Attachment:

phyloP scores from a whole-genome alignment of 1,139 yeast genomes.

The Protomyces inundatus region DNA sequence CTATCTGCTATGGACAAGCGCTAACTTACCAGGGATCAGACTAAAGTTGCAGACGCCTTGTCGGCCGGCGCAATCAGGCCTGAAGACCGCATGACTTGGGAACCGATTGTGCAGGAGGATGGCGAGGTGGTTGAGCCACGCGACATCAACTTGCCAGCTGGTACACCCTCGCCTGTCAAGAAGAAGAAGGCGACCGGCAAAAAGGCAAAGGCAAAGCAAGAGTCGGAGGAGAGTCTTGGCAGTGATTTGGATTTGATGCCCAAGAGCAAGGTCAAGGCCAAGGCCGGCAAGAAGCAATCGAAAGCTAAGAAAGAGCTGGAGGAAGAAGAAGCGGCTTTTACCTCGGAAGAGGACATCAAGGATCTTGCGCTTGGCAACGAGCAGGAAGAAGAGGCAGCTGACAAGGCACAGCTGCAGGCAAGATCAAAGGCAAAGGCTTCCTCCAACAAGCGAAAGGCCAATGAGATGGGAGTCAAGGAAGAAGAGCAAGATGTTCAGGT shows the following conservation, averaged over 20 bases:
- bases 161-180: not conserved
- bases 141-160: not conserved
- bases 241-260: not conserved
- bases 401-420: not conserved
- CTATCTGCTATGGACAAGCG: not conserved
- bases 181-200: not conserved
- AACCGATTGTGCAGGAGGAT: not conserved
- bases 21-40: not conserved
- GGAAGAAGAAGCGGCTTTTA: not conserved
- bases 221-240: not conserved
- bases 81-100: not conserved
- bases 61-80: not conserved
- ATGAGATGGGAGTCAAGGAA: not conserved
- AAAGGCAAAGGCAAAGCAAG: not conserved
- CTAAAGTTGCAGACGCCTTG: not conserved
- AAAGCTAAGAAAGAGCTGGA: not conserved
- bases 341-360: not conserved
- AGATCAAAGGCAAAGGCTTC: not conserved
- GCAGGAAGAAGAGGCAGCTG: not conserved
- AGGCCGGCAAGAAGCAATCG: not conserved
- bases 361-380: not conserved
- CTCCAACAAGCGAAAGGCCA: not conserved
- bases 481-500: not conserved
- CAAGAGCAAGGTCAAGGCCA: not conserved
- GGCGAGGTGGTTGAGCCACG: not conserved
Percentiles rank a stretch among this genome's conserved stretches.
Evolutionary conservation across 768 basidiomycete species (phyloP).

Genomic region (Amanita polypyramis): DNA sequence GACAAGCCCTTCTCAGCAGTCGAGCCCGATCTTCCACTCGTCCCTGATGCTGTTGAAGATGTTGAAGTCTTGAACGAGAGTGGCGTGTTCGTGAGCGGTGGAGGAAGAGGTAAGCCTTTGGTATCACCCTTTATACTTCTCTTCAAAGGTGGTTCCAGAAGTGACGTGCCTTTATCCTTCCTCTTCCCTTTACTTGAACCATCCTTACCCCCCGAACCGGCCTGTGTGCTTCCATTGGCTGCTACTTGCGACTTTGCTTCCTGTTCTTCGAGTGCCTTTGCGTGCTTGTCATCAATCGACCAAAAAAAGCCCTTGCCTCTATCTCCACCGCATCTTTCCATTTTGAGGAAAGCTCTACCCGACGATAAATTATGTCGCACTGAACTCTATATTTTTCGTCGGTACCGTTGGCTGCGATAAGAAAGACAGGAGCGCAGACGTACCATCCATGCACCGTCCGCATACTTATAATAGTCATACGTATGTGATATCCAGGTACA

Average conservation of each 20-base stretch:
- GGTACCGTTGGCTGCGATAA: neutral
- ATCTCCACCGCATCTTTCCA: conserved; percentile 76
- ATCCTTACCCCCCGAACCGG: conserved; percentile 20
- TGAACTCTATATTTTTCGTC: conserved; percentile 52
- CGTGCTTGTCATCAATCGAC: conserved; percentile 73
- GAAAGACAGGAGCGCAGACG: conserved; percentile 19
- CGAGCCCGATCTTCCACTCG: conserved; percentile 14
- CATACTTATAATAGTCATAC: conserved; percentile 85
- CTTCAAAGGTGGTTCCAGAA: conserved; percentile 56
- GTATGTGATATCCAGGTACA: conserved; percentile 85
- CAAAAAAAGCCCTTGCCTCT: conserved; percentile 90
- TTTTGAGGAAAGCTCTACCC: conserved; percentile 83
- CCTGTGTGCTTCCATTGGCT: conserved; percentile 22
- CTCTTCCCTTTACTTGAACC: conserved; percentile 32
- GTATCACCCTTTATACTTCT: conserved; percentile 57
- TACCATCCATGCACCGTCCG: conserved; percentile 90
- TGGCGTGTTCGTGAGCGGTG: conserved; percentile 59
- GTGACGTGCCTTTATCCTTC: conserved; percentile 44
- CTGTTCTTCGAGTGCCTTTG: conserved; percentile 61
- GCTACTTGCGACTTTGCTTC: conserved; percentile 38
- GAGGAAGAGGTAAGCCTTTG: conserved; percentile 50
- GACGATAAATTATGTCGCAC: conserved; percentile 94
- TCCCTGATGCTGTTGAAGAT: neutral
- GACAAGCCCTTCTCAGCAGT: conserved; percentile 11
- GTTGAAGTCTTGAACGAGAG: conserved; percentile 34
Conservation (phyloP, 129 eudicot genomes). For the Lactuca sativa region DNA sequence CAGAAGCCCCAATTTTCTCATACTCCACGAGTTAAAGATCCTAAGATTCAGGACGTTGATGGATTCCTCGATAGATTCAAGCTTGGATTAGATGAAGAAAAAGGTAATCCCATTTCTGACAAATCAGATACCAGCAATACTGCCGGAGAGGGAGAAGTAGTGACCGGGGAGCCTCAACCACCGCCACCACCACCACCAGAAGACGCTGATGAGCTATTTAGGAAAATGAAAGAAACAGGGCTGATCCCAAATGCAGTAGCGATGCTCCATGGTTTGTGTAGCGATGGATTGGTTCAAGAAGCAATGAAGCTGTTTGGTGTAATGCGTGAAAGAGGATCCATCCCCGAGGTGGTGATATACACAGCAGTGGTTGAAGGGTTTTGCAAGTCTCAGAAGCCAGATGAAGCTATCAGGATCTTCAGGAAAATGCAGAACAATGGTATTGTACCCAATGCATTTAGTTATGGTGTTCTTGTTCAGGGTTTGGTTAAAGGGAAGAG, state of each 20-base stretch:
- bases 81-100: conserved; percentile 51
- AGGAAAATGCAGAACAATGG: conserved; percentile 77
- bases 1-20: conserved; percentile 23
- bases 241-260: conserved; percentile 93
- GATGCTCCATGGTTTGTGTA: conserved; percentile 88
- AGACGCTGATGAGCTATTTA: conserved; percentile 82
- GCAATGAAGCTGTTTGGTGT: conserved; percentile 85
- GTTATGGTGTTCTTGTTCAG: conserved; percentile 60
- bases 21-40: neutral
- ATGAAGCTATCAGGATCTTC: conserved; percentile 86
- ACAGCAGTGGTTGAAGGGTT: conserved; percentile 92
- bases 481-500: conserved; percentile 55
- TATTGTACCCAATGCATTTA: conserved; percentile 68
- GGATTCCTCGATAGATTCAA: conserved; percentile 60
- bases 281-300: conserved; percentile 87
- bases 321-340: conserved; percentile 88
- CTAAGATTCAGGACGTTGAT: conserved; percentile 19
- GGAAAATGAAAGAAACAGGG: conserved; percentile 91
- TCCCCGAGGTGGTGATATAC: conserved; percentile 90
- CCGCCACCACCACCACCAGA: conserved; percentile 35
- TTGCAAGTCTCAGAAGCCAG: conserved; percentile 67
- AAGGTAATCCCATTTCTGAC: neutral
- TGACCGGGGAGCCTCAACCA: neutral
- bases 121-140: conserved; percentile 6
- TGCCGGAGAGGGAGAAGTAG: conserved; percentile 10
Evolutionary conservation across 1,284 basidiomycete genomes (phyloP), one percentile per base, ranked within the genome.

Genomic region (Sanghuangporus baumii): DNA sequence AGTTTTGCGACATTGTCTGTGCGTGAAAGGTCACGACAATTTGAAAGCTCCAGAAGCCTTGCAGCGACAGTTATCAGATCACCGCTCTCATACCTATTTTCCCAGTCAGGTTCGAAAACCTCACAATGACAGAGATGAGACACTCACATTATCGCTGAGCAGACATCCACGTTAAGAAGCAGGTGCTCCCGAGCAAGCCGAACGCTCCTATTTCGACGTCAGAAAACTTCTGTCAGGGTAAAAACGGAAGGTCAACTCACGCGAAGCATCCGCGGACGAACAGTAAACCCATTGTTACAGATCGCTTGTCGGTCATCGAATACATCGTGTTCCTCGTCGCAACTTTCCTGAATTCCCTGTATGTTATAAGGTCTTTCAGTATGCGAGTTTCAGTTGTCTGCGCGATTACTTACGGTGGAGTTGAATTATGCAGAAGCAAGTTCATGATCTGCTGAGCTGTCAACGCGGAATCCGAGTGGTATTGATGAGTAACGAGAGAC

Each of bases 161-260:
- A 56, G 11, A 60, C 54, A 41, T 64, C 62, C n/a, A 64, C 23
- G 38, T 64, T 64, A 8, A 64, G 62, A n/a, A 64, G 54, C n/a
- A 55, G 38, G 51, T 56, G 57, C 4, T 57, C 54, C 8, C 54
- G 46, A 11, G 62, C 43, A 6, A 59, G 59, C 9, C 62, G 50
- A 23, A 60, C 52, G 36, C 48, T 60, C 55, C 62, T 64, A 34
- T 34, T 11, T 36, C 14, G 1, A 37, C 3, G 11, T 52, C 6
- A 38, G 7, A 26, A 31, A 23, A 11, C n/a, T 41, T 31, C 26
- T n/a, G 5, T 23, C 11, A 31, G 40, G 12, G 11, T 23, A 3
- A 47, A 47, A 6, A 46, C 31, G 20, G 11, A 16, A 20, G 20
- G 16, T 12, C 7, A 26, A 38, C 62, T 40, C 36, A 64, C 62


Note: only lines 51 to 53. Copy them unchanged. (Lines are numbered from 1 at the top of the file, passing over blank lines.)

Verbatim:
- GCTACTTGCGACTTTGCTTC: conserved; percentile 38
- GAGGAAGAGGTAAGCCTTTG: conserved; percentile 50
- GACGATAAATTATGTCGCAC: conserved; percentile 94